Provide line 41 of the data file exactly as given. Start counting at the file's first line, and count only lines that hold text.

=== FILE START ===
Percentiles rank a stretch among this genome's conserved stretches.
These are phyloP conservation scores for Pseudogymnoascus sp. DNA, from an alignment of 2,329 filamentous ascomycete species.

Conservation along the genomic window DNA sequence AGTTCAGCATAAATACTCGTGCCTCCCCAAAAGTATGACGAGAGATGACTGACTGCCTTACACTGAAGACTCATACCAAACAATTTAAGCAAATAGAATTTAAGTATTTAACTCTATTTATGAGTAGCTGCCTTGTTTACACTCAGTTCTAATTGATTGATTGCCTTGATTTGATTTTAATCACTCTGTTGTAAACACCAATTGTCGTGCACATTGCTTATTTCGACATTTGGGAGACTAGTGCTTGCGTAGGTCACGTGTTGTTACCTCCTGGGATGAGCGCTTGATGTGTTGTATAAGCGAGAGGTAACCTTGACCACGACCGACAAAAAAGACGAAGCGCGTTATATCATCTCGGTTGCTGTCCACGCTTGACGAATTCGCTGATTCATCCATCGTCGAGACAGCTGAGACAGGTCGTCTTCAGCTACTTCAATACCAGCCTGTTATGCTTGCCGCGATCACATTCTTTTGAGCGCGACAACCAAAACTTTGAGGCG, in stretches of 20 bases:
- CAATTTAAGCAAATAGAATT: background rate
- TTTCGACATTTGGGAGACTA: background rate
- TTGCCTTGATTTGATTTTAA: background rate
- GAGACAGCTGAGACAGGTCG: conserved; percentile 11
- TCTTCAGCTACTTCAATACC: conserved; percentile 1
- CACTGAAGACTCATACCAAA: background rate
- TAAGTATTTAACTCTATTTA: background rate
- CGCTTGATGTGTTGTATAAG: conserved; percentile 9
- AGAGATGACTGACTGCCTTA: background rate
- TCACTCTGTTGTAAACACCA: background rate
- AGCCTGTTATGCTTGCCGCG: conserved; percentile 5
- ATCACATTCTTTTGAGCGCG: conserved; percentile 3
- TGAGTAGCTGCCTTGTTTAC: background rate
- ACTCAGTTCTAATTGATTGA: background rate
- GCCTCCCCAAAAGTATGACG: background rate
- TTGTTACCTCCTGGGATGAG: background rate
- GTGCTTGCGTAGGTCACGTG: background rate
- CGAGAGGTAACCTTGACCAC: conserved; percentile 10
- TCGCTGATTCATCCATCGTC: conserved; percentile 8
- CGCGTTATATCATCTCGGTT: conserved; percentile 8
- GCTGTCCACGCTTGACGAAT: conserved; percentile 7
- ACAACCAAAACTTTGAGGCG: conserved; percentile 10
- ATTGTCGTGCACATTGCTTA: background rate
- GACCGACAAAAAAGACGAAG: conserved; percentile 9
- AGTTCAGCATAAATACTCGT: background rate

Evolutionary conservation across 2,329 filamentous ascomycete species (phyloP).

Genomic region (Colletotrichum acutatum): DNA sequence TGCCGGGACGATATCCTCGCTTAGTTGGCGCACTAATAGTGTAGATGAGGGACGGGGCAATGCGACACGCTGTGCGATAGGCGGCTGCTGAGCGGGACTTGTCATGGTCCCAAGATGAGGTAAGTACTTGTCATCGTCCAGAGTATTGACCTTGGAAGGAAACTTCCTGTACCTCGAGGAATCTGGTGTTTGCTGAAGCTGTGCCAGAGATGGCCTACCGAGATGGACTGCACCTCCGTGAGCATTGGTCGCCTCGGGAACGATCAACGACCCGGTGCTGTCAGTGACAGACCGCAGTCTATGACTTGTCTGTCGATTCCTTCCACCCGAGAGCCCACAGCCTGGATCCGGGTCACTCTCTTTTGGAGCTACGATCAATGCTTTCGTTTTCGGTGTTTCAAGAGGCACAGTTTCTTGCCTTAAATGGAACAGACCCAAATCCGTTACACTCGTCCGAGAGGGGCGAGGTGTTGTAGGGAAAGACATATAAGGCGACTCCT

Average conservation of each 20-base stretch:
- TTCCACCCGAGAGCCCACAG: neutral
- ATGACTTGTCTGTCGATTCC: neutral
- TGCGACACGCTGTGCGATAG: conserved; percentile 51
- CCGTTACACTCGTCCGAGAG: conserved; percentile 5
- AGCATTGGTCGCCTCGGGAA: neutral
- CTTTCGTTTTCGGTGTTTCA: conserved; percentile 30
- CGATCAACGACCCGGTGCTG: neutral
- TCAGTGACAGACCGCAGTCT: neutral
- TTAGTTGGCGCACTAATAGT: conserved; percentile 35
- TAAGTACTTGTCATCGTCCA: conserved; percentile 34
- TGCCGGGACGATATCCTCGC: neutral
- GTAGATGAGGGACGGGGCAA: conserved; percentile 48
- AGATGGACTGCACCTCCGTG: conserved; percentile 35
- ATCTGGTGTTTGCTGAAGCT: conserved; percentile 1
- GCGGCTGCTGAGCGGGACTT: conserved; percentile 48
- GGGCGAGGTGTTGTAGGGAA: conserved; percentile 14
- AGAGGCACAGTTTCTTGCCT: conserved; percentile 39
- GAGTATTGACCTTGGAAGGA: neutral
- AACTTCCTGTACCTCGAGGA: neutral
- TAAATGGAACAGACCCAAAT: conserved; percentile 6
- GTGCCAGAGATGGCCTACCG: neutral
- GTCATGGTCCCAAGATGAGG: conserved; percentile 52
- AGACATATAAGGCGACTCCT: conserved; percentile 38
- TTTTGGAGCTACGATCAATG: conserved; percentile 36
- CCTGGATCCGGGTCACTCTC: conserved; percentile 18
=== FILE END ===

- TAAGTACTTGTCATCGTCCA: conserved; percentile 34